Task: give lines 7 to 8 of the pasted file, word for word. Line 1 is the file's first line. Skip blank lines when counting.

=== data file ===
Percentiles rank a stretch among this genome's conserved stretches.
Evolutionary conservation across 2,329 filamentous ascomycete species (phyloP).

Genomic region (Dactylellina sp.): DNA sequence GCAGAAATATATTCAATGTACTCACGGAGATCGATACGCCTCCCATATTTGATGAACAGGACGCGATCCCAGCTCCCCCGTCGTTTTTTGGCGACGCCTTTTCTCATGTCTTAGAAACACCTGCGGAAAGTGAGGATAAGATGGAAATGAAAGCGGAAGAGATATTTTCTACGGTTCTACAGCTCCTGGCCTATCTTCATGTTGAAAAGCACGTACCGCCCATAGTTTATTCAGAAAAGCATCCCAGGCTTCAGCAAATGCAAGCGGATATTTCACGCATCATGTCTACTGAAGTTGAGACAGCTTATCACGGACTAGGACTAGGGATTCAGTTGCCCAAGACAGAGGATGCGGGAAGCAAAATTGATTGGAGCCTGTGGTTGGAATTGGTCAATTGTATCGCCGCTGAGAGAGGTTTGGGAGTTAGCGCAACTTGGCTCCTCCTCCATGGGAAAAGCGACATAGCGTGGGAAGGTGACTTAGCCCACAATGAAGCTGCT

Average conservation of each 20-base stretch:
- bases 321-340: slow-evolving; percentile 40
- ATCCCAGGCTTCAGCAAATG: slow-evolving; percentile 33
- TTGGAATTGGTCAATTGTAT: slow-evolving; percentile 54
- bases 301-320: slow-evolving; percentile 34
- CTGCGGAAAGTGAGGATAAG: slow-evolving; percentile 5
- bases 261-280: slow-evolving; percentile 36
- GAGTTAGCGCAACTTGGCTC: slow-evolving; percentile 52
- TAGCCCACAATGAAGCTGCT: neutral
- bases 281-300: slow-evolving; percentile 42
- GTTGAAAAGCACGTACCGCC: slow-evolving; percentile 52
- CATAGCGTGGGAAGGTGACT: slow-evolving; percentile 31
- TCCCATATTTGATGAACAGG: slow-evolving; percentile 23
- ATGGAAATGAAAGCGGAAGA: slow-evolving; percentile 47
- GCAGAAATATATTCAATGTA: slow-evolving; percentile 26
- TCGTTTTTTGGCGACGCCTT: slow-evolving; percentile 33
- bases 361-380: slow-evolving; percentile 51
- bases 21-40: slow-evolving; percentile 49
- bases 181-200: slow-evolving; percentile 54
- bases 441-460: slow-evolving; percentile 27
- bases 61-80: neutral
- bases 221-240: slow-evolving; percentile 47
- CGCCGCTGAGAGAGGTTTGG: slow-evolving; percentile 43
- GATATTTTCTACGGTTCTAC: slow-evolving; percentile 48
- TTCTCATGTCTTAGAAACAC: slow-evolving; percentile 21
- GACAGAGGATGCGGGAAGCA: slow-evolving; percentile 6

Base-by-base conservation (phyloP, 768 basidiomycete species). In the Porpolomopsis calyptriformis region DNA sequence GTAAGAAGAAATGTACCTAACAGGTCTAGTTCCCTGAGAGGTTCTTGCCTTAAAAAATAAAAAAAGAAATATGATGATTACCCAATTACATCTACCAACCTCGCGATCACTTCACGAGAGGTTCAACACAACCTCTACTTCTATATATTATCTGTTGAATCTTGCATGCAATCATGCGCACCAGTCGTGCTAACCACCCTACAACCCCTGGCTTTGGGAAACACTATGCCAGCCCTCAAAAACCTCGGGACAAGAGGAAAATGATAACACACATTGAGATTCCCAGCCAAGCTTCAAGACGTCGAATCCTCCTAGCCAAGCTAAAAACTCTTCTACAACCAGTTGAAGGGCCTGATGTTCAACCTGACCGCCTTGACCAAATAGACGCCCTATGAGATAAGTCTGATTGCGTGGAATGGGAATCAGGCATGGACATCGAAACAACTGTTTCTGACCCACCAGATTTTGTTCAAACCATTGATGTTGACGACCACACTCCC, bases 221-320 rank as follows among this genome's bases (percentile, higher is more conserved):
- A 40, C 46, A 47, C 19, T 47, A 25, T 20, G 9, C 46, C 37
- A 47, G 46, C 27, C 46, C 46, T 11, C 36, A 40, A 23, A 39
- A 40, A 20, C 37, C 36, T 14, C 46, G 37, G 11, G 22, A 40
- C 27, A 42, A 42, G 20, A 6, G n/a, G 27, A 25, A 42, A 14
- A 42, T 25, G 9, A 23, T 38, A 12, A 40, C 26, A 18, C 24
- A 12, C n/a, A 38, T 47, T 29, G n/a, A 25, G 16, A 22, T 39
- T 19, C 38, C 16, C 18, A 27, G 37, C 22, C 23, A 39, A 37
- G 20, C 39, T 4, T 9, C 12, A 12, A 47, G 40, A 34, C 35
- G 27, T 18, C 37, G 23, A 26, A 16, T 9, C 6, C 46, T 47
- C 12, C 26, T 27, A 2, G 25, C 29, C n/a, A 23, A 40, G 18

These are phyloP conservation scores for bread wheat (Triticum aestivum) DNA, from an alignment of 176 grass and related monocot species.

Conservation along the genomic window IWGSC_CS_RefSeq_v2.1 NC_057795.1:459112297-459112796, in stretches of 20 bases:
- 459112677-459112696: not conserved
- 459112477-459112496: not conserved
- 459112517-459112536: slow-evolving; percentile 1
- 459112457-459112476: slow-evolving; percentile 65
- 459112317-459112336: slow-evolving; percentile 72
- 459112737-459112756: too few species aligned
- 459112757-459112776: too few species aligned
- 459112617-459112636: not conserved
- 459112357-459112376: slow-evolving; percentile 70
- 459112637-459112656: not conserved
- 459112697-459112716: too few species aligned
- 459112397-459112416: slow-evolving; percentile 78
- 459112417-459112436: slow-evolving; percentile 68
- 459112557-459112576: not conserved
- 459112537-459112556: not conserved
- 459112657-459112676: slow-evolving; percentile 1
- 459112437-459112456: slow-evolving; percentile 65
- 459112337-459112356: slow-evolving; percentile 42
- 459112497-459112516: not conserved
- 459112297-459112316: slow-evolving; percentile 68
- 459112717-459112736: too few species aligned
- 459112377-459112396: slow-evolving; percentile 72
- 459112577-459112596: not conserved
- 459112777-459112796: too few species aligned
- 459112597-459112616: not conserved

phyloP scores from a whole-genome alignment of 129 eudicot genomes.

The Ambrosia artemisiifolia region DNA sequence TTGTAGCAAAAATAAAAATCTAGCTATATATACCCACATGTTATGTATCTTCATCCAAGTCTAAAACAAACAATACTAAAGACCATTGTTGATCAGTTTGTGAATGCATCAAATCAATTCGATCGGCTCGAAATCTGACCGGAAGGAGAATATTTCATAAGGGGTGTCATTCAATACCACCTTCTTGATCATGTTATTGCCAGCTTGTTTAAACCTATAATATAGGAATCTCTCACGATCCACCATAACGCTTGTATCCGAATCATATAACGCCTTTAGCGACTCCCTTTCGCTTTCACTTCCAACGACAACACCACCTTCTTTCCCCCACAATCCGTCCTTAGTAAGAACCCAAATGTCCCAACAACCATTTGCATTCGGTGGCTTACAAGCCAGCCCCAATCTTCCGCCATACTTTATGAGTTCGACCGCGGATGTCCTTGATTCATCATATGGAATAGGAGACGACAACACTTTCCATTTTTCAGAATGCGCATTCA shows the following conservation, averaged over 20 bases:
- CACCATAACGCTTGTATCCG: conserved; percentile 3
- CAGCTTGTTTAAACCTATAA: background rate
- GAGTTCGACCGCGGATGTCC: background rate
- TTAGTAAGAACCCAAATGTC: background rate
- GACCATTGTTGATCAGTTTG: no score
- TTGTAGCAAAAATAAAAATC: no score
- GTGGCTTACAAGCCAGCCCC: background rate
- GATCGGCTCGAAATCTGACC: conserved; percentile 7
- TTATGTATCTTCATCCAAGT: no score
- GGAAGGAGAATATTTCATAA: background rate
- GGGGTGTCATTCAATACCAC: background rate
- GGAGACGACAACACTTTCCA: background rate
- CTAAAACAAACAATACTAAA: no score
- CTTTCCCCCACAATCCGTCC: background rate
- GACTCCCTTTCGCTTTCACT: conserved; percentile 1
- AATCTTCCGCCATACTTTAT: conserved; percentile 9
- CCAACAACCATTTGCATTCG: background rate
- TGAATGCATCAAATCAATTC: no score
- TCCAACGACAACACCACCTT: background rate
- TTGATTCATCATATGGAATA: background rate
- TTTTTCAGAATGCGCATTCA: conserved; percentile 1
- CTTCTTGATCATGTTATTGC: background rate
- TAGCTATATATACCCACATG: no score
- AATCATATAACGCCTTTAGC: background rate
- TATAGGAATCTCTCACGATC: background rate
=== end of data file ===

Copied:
- TTGGAATTGGTCAATTGTAT: slow-evolving; percentile 54
- bases 301-320: slow-evolving; percentile 34